From such information the evaluation itself should be planned, specifying the different stages (e.g., along the lines suggested here). Constructing a flow chart of the sequence of steps involved in each stage may be useful. An important decision even at this stage is whether it will be feasible to collect fresh data, either by case study or sample survey, should the next stage indicate that this is worthwhile. This data collection is expensive, and resources should be concentrated on those programmes where this is necessary. Stages 2 and 3 usually do not require a survey and efforts devoted to these earlier stages may pay off by making further data collection unnecessary. Stages 4 and 5 usually will require fresh data collection. However,

Stage 2: evaluating the plan of the programme

The evaluation of the plan of the programme seeks to answer the question: what effect was expected. or could reasonably have been expected. if the programme were implemented as planned? A systematic approach to this question involves a number of steps. (See TABLE 2.2.)

TABLE 2.2 Stage 2: Evaluating the Plan of the Programme

Examine overall objectives

Evaluate implementation objectives

Evaluate targeting objectives

Evaluate outcome objectives

If adequate effect not expected from evaluation of plan

The overall objectives of the programme must be explicitly stated in stage 1. The evaluation of these objectives then is concerned with checking their feasibility given the resources available and their intented effect per unit cost. The initial steps concern the following questions:

  1. Are objectives specified in terms of:

- quantities of inputs
- target groups (numbers, characteristics)
- permissible leakage (percentage non-targeted recipients) and delivery (proportion targeted who are recipients)

  1. Are planned inputs generally compatible with expected outcomes?
  2. If the answer to the first two is negative, can the objectives now be specified in terms of target groups, leakage, etc., and expected outcomes? If not- STOP.

The next step is to systematically evaluate implementation (input) objectives, targeting objectives (including permissible delivery and leakage), and outcome objectives, including determination of adequate levels of achievement of these.


Evaluating Implementation Objectives

This step should first check that sufficient details on supplies, services, costs, and so on, are available to provide a basis for evaluating the overall extent to which the programme has been implemented. The programme budget and work plan should provide the needed information. If not, further inquiries may be needed.

At this point, calculate the planned expenditure per head of the target population. Due allowance must be made for both direct and visible costs (e.g. food, transport, additional administration) and less visible costs (e.g. the opportunity cost of the time of personnel who would be occupied otherwise in the absence of the programme). In certain projects the planned level of expenditure per head may be too low to permit a realistic expectation of any detectable (or important) effect of the programme on nutrition. As noted in chapter 1, there is a scarcity of empirical data on actual levels of expenditure, certainly in relation to effect. However, it is important to check whether there is any basis in experience under the prevailing conditions to suppose that the levels of expenditure planned can have the expected effect In the absence of local data, the figures quoted by Gwatkin et al. (2) and Beghin (3) may provide some guidance. As a very rough rule of thumb, it seems to us that an expenditure below a minimum of $10 per recipient per year is very unlikely to produce any measurable effect on outcome. Once such estimates are made for the programme, they need to be checked with the agencies concerned and put together with the evidence for expected effects, to reach approximate levels of expenditure on different activities and assess if these are within the range for which any effect can realistically be expected. They should also be calculated systematically with data from pilot studies and operational programmes, and related to expected effect.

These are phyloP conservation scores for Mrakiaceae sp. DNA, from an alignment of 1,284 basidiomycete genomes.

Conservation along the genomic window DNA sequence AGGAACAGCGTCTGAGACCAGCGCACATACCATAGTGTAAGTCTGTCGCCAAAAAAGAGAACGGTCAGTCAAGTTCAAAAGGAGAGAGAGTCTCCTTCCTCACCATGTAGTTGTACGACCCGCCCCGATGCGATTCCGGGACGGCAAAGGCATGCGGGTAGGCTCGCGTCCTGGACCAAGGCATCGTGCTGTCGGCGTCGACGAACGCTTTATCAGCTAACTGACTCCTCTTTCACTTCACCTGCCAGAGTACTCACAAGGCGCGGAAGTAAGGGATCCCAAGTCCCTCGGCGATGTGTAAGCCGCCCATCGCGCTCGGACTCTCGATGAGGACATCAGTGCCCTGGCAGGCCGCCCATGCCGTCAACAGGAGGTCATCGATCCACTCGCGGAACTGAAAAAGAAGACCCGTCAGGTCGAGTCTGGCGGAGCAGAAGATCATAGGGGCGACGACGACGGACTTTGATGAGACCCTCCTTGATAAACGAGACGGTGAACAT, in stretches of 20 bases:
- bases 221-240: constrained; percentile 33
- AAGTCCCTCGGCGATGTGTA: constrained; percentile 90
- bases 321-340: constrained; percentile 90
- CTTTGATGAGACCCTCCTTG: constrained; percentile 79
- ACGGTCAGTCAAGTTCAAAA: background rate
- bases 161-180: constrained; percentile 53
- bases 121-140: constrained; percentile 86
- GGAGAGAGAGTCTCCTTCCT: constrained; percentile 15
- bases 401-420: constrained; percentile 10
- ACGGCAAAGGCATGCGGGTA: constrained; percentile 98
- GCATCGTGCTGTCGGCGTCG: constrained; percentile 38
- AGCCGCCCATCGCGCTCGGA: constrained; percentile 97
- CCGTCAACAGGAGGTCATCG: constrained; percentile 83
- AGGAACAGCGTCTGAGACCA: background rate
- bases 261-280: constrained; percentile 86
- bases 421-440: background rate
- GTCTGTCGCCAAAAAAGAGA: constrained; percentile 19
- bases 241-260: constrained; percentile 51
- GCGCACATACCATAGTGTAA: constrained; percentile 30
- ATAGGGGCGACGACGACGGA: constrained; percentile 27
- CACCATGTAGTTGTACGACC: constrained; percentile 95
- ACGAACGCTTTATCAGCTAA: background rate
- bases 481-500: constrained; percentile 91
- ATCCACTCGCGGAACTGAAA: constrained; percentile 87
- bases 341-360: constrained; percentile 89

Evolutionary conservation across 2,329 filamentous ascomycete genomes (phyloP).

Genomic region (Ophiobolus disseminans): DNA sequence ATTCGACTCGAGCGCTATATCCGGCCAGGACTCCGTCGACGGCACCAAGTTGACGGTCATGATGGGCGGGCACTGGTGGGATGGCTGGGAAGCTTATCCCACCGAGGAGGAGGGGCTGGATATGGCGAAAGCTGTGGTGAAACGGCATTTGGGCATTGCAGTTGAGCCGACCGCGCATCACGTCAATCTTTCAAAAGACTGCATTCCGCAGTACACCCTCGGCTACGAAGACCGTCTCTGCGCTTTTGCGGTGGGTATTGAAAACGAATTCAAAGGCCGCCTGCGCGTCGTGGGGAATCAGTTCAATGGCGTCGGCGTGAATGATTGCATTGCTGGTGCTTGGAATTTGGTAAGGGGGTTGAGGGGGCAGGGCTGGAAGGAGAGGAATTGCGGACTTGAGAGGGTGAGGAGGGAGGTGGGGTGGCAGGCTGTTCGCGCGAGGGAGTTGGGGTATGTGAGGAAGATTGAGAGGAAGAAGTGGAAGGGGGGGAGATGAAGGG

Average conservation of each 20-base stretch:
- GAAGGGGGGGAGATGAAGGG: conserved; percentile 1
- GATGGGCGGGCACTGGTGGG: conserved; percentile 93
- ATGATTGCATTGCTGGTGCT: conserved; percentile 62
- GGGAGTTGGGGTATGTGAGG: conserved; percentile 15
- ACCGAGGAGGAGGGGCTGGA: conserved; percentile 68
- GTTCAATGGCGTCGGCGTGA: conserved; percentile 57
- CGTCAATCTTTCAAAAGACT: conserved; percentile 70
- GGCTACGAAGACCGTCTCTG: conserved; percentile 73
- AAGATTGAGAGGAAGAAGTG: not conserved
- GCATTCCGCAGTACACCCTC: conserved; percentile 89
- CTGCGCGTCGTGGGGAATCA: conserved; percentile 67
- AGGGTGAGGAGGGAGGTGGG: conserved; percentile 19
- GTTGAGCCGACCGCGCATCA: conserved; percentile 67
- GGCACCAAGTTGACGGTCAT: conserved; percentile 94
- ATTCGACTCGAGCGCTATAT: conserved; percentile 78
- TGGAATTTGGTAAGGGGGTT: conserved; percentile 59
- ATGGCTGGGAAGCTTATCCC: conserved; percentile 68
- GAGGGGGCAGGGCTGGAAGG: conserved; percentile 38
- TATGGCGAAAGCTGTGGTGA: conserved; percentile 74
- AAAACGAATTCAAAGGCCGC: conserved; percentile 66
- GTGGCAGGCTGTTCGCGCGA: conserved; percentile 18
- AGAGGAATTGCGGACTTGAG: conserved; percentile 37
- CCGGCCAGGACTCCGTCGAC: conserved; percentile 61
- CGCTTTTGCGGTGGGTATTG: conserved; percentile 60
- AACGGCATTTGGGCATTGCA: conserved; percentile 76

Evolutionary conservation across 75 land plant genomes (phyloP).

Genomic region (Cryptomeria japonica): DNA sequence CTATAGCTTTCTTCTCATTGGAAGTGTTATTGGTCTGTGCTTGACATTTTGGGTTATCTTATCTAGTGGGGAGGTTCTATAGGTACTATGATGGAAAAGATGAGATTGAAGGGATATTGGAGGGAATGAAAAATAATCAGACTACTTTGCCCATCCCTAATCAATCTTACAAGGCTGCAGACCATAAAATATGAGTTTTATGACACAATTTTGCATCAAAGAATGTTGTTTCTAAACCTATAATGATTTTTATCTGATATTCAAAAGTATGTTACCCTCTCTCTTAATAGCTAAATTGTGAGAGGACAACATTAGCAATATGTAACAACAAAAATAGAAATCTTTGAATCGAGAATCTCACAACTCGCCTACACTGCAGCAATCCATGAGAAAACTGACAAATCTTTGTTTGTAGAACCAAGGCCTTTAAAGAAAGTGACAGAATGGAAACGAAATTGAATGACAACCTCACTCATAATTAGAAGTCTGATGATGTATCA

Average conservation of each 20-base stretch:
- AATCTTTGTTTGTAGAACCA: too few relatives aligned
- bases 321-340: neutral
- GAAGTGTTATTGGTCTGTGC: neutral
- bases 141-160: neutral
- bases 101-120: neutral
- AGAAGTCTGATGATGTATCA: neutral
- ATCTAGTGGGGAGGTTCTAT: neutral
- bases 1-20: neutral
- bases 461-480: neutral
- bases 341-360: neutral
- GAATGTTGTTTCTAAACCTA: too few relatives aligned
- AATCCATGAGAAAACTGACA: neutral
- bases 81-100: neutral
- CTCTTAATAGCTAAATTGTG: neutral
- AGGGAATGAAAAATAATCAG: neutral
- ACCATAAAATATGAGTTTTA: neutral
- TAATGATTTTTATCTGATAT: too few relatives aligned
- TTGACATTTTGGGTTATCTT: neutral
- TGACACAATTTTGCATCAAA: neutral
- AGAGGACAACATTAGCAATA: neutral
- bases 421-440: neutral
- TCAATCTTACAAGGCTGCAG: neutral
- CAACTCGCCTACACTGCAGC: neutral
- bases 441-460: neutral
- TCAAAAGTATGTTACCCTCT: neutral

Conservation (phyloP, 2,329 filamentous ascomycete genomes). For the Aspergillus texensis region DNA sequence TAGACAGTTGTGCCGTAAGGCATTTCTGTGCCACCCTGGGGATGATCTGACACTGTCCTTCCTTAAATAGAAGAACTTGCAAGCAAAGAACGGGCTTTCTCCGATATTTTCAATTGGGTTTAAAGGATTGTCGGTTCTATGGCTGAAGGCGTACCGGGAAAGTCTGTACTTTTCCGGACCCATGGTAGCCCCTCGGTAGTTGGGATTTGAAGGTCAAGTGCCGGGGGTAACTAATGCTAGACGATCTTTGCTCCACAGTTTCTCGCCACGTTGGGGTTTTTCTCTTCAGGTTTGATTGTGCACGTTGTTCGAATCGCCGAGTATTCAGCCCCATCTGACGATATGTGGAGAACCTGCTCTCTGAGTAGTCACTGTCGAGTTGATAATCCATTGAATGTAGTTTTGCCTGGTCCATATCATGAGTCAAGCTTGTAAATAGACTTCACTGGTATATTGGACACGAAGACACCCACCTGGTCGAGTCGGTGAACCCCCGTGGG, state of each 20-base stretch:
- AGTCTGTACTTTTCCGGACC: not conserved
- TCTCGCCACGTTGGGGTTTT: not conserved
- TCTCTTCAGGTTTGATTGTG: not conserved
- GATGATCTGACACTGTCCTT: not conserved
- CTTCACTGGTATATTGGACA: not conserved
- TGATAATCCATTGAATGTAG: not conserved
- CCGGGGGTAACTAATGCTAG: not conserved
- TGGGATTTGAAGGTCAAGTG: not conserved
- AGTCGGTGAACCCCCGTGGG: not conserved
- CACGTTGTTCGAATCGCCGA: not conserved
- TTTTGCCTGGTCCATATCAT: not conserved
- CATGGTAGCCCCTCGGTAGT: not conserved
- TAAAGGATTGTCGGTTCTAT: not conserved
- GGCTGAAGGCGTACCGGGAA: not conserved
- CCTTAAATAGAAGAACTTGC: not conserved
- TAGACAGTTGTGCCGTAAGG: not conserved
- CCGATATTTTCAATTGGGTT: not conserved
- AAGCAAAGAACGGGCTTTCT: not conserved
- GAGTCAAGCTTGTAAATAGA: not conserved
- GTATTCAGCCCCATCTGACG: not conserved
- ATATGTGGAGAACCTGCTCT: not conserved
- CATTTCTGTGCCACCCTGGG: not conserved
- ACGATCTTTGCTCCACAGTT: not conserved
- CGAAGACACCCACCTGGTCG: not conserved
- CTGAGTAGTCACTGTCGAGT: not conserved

Evaluating Targeting Objectives

The target populations of the programme should be defined in the plan by their numbers and characteristics. The plan must also provide for adequate means of identifying these groups; if for example "malnourished children" were the stated target group, a procedure for screening and admitting them to the programme must be planned for. If an estimate of the prevalence of malnutrition at the beginning of the programme is available, the indicators in part A of Figure 1.1 should be calculated. If such an estimate is not available and cannot be approximated, these indicators cannot be calculated. For planning purposes, the appropriate indicators are the proportion of targeted who are needy (planned focusing), and the proportion of needy who are targeted (planned coverage). This provides the basis for comparing planned with actual focusing and coverage. Estimates of probable effects can be obtained if these indicators can be calculated from pre-programme data, using only data on programme participants, as discussed in Mason et al. (4, Chapter IV).

Apart from their use to evaluate the actual implementation of a programme, the indicators allow evaluation of the programme plan itself. For example, if focusing is not greater than the population prevalence of the needy, the programme is not targeted operationally to the needy. (For instance, a programme that was not targeted at all, that covers the whole population of an area, would have a value of focusing the same as the population prevalence.) Judgements on how far the programme plan was actually oriented to the malnourished. and on the relative efficiency of different targeting strategies, may be useful in making recommendations on modifications to the programme.